The monument, created by Turner Prize-winning artist Gillian Wearing, is the first of a woman to be unveiled on the square and marks a century since MPs passed the Representation of the People Act, giving some women the right to vote for the first time.
Fawcett takes her place before the seat of government alongside George Canning, Robert Peel, Benjamin Disraeli, Edward Smith-Stanley, Henry John Temple, David Lloyd George, Winston Churchill, Abraham Lincoln, Jan Smuts, Nelson Mandela and Mahatma Gandhi.
The suffragist, who stressed the need for moderation and debate in the campaign for equal rights and opposed the more provocative tactics of Emmeline Pankhurst, is holding a banner that reads, “Courage calls to courage everywhere”, a line from her speech following the death of activist Emily Davison, trampled by a horse at the Epsom Derby of 1913.
“I wanted the monument to be as inclusive as possible and to reflect that many women were involved in progressing the rights of equality, some of whom have never been publicly recognised,” Wearing said.
“It is important to realise the battle for equality didn’t come easily. It was a long, hard, arduous struggle. I can’t even comprehend how frustrating Millicent’s life must have been as she spent six decades campaigning getting women the right to vote.”
The campaign to recognise Fawcett was started by activist and journalist Caroline Criado-Perez, fresh from her successful campaign to see Jane Austen placed on the £10 note, who noticed that lack of monuments to women while out for a morning jog.
Speaking at the statue’s unveiling this morning, Prime Minister Theresa May said: “I would not be standing here today as prime minister, no female MPs would have taken their seats in parliament, none of us would have the rights we now enjoy, were it not for one truly great woman: Dame Millicent Garrett Fawcett.”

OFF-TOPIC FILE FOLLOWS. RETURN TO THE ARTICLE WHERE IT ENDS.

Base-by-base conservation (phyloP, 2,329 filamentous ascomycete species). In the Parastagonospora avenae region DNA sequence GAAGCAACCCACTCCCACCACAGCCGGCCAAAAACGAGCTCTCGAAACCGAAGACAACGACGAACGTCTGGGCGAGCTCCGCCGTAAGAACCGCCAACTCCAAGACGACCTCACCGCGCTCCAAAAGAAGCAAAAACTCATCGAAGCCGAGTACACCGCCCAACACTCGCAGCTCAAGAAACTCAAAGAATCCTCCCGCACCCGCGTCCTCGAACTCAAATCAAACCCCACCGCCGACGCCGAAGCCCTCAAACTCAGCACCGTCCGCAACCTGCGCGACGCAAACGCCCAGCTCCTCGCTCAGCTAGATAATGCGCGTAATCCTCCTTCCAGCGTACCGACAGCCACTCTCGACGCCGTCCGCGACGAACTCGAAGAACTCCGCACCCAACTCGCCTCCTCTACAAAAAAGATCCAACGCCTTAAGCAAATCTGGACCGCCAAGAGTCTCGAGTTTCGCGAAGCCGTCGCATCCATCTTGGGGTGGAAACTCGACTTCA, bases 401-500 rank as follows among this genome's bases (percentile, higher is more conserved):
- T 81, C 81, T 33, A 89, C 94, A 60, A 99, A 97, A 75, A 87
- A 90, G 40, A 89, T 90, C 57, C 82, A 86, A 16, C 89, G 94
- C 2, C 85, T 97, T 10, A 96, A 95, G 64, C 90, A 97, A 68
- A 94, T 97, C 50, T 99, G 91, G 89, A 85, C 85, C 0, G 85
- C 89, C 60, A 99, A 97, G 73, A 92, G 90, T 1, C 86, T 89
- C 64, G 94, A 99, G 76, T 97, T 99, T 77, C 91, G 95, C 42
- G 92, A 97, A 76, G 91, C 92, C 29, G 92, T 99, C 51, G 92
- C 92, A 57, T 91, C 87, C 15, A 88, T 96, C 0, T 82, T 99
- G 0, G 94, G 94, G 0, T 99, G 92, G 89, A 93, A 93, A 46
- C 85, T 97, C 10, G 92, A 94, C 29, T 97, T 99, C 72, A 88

The honoree was born in Aldeburgh, Suffolk, on 11 June 1847, the eighth of 10 children in a family of prosperous barley merchants.
Aged 12, she was sent away to attend boarding school in Blackheath, London, in the company of her sister Elizabeth, who would grow up to become Britain’s first female doctor.
It was here that Millicent heard a speech by the radical MP John Stuart Mill in 1866 that inspired her to become involved in politics and seek fair representation for all.
She subsequently became secretary of the London Society for Women’s Suffrage and married Liberal MP Henry Fawcett. The couple had a daughter called Philippa.
In 1868, she joined the London Suffrage Committee and spoke at the first public pro-suffrage meeting to be held in London.
Combining motherhood with caring for her husband – blinded in a shooting accident – and writing prodigiously, Millicent found time to participate in the founding of Newnham College, Cambridge, in 1875, believing that creating new opportunities for women to enter higher education was crucial to encouraging the next generation of suffragists.
Tragedy struck in 1884 when Henry died, an event that led Fawcett to temporarily withdraw from public life to care for Philippa and raise four of her orphaned cousins with the aid of her sister Agnes.
Continuing to write on a huge array of feminist causes, Fawcett was later elected president of the National Union of Women’s Suffrage Societies (NUWSS), a role in which she served between 1897 and 1919.
That organisation stressed that its membership consisted only of “law-abiding suffragists”, at odds with the more militant tactics of the Pankhurst’s Women’s Social and Political Union (WSPU).
Fawcett explained her opposition to the WSPU in her 1912 book Women’s Suffrage: A Short History of a Great Movement:
“I could not support a revolutionary movement, especially as it was ruled autocratically, at first, by a small group of four persons, and latterly by one person only… In 1908, this despotism decreed that the policy of suffering violence, but using none, was to be abandoned. After that, I had no doubt whatever that what was right for me and the NUWSS was to keep strictly to our principle of supporting our movement only by argument, based on common sense and experience and not by personal violence or lawbreaking of any kind.”
Over the course of a long and distinguished career, Fawcett also lobbied for the criminalising of incest and of cruelty against children within the family, for the repeal of the Contagious Diseases Act, which punished prostitutes for passing venereal complaints on to their clients.
She was also dispatched to South Africa in July 1901 and entrusted with reporting back to the British government on the conditions endured by prisoners of war held in concentration camps during the Second Boer War.
Fawcett’s memorial in Parliament Square is only the latest honour to be bestowed on this extraordinary woman.
In her own lifetime, she was awarded an honorary degree by the University of St Andrews in 1899 and appointed a Dame Grand Cross of the Order of the British Empire (GBE) in the 1925 New Year Honours.
She died at her home in Gower Street, London, on 5 August 1929, her legacy assured.